The five veteran astronauts who flew Discovery into space say the most anxious moments of their nearly flawless flight came during liftoff, the point at which Challenger exploded 32 months ago.

Pilot Richard Covey said Tuesday that although he had flown before, he still was "a bit taken back" by the power of the rockets that thrust the shuttle into orbit Sept. 29."It was a very, very long 8 1/2 minutes" until the main engine cut off, Covey said. "I think we all felt that way," Covey said during the crew's first post-flight news conference at the Johnson Space Center.

"I'm sure we were all thinking, to some degree, about the fact that the last time this had been attempted, it wasn't successful. You never forget that," he said.

The Challenger explosion, which occurred 73 seconds after liftoff on Jan. 28, 1986, and killed all seven astronauts aboard, was blamed on a faulty booster rocket. The rockets were redesigned and NASA officials have found no damage in the new boosters.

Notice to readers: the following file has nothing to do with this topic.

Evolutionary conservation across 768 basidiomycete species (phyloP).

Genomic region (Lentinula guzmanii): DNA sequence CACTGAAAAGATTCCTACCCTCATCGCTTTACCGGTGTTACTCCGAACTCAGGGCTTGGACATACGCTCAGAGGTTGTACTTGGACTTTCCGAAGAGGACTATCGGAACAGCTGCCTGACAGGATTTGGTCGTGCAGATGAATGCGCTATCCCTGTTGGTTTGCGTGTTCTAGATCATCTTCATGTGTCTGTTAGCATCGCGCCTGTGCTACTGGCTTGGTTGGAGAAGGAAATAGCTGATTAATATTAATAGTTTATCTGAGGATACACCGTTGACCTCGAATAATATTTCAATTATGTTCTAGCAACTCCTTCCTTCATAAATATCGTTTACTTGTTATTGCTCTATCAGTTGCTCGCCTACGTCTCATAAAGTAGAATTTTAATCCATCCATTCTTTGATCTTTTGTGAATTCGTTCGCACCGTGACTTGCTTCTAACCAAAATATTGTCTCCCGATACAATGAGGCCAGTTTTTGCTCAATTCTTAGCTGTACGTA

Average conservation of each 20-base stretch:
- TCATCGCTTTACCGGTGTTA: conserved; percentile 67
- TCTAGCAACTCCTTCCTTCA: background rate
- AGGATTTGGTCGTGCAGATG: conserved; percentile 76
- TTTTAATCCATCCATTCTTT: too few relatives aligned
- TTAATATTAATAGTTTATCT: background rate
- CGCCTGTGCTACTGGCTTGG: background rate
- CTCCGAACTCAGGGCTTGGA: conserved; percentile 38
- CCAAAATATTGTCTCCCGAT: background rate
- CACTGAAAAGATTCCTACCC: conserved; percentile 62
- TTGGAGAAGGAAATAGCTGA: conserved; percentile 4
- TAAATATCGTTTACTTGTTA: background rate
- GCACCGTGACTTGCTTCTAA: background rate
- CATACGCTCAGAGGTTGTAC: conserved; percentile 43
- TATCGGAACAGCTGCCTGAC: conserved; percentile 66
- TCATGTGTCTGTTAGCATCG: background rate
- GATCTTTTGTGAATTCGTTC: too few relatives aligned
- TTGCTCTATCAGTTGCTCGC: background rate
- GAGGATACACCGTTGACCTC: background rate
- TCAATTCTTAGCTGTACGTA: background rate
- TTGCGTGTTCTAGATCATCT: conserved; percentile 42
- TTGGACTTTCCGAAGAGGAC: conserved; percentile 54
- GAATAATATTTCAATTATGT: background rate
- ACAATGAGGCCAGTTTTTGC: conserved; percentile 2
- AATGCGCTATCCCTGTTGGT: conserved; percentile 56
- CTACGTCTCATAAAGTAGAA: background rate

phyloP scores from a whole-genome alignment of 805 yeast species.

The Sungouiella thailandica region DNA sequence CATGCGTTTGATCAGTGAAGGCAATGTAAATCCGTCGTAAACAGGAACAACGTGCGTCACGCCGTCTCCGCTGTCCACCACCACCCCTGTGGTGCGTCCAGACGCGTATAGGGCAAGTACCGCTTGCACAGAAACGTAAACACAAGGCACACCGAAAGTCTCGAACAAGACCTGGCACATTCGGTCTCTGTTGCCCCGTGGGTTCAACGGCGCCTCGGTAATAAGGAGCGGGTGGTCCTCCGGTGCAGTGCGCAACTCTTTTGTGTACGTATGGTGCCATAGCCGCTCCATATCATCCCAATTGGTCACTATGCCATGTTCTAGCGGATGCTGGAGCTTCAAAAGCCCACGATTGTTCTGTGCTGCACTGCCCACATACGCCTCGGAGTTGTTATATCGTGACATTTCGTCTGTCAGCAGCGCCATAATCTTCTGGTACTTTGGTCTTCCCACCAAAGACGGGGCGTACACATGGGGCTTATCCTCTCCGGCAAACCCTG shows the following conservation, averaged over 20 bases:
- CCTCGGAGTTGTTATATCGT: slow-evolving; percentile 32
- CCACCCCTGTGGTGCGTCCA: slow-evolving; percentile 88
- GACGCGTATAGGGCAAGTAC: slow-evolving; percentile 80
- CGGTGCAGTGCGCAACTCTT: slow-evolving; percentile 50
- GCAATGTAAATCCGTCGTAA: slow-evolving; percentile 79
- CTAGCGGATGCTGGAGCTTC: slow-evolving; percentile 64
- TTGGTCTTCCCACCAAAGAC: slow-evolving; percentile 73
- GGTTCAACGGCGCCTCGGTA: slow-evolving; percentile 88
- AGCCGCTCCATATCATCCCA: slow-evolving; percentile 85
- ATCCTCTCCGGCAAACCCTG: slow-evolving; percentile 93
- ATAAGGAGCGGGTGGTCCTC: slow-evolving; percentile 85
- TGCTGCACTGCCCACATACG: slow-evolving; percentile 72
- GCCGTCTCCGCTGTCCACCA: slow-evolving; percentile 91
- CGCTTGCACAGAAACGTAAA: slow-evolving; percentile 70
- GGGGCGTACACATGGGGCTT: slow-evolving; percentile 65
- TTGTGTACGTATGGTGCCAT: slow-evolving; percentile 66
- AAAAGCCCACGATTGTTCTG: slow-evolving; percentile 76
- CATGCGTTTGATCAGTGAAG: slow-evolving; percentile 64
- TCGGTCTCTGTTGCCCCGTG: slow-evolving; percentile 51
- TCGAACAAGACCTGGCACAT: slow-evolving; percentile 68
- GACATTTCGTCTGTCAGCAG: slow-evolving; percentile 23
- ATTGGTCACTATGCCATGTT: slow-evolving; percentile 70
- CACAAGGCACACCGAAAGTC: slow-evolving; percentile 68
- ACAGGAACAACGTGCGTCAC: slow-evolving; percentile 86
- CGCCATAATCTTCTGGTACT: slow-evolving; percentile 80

Despite the anxious moments, Discovery's astronauts praised the shuttle's performance and its success in putting Americans back into space.

"We can look back on a flight that as far as I'm concerned was picture perfect," said Discovery commander Frederick Hauck, who announced the mission would be his last. Hauck, a Navy captain, said he is considering what he will do next, but said he has not resigned from the National Aeronautics and Space Administration.

"I don't think we have any ghosts hovering above us anymore," Hauck said, referring to doubts cast on the space agency because of the Challenger explosion.

During the four-day mission, Hauck, Covey, John M. Lounge, David C. Hilmers and George D. "Pinky" Nelson deployed a $100 million communications satellite, tested shuttle systems and conducted 11 experiments before landing at Edwards Air Force Base, Calif., on Oct. 3.

Although a detailed account of the mission showed a few minor problems, including trouble with a cooling system, the only complaint the astronauts had Tuesday concerned the bulky pressure suits worn during launch and landing.

While watching a 20-minute film about the flight that included shots of the astronauts getting into the 75-pound suits before landing, Nelson said, "It hurts just to watch it."

Nelson said that although the suits, which are part of a new escape system, are "pretty uncomfortable," a few modifications such as a better fan and a less bulky harness could improve them.